Sometime last week, I saw this post about intermittent fasting (IF) when a friend posted it on our group chat:

⏰Intermittent Fasting⏰
⏰Intermittent Fasting isn’t really a diet but more of an eating strategy. By restricting the…

Posted by Roballenfitness on Sunday, January 28, 2018

Now, to start off, I recently lost some weight starting when I had braces, and then got sick on and off for about a month last year. From my heaviest weight of ~54 kg, I went down to around 46-47 kg at the lightest. Currently, I’ve gained a little bit and now weigh around 47-48 kg. I plan to stabilize and keep my weight that way.

So you may be thinking, why would I need to bother with any form of diet or eating plan if I’m already happy with my current weight? Two words: matakaw ako. No shit. I may be a picky eater, but what little food I do like, I can eat in volumes. Like, gimme a whole pizza and I probably won’t stop eating unless (1) all of it’s gone, or (2) I already feel this-close-to-puking-full, whichever comes first. Also, I tend to snack when bored–and candies and junk foods are not exactly thin-waistline-friendly.

So anyway. I looked up intermittent fasting on Google and there’s a shit-ton of info posted about it. It’s really not a diet per se, but more an eating strategy. And apparently, I can eat as much as I’d like of whatever food I want and still lose weight somehow? Color me interested!

There are several ways to go about it, but upon assessment of my eating habits and lifestyle (naks!), I decided that the 16/8 method (16 hours of fasting and 8 hours of feasting) is the most viable for me. This means that in a day, I only have a window of eight (8) hours to eat while the rest of the sixteen (16) hours, food is strictly off-limits. The 16-hour fasting is actually not as brutal as it seems at first glance when you consider that about 6-8 of those hours are spent sleeping.

Now, to decide on the time for that 8-hour feasting period. I am not a morning person, and that also goes to say that I am not a breakfast person either. On the rare occasions that I do eat breakfast, I get hungry much sooner than if I did not eat.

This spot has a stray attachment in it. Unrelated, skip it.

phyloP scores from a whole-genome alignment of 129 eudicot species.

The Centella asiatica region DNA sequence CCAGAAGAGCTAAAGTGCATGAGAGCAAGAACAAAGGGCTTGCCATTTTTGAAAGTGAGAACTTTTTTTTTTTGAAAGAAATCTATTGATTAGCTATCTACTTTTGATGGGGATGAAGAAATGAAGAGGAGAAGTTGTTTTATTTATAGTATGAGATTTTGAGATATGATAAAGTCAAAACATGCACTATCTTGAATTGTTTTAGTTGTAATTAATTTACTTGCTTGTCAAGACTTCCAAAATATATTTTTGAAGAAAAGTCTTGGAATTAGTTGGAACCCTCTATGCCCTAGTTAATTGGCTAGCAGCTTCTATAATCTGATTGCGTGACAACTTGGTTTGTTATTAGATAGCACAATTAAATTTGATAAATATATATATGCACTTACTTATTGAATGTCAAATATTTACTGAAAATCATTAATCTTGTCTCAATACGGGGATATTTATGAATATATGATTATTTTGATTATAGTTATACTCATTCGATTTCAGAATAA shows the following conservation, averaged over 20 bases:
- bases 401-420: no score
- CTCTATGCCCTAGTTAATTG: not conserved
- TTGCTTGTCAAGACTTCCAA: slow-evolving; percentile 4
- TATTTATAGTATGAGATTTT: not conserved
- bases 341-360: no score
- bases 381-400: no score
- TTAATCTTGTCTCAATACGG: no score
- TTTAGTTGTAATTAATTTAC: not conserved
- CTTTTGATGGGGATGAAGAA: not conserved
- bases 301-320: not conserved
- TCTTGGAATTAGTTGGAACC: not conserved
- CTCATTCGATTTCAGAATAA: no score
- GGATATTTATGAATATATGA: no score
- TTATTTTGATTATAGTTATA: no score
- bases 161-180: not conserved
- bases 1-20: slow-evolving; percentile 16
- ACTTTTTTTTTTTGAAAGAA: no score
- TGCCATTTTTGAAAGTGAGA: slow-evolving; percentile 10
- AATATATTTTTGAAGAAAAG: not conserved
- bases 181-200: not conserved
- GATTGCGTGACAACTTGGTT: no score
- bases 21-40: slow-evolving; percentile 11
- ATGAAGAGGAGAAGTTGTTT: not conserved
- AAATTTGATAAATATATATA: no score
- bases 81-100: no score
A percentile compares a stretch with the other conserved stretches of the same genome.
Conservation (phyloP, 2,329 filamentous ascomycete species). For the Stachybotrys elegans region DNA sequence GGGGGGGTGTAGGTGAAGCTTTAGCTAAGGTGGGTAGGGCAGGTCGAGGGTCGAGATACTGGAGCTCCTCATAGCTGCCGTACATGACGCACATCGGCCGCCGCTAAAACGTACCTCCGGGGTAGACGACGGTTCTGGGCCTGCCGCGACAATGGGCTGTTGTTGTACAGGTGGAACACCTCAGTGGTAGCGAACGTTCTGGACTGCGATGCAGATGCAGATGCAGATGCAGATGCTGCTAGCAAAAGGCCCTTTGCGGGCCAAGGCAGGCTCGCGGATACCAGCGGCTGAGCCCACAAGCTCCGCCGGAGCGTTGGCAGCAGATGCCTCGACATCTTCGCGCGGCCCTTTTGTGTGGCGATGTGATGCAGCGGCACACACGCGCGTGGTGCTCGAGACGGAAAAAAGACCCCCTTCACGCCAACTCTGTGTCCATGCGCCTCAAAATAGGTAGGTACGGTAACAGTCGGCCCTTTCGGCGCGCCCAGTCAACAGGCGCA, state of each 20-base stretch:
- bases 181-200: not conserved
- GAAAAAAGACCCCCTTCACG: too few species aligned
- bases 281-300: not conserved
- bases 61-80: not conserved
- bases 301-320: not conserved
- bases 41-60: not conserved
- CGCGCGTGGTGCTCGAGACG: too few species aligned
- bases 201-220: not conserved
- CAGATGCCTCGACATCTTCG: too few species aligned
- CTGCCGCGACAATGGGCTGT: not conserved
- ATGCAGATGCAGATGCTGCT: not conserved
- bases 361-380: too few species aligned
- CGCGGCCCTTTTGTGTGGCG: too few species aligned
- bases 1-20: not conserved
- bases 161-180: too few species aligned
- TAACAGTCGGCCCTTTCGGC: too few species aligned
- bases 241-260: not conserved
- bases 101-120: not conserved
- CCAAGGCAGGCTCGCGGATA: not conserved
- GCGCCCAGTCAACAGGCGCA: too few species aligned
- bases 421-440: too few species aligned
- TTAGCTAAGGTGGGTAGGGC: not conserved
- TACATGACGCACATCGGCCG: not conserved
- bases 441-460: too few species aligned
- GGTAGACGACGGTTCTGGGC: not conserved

My most staple meal of the day is lunch, so I decided to start from there. Break time at work starts at 12:00 noon, and more often than not, I eat as soon as I could. That gives my until 8:00 at night for my feasting period. Dinner for me is mostly optional, depending upon my mood and what food are available, so that’s not a big deal. What worries me is my tendency to snack when bored or hungry–which knows no time. Which further means that on any given night, I might find myself having cookies or chips all throughout the night. And that’s what I’m trying to control with this IF thing.

Intermittent Fasting and the Bullet Journal

And because #BulletJournalIsLife, I had to put this plan to paper somehow. Which actually was pretty easy to do, with just a couple of simple trackers: (1) NO food before 12nn, and (2) NO food after 8pm.

intermittent fasting in bullet journal

And wouldn’t you know it, I actually got through my first week without any setbacks! You’ll notice that instead of a ×, I put in a 9 on Thursday night. There was an event that night and I had dinner past 8:00 PM so I started my fast an hour later at 9:00 PM. To make up, I had my lunch the next day an hour later as well at 1:00 PM instead of 12:00 NN.

But how was it, really?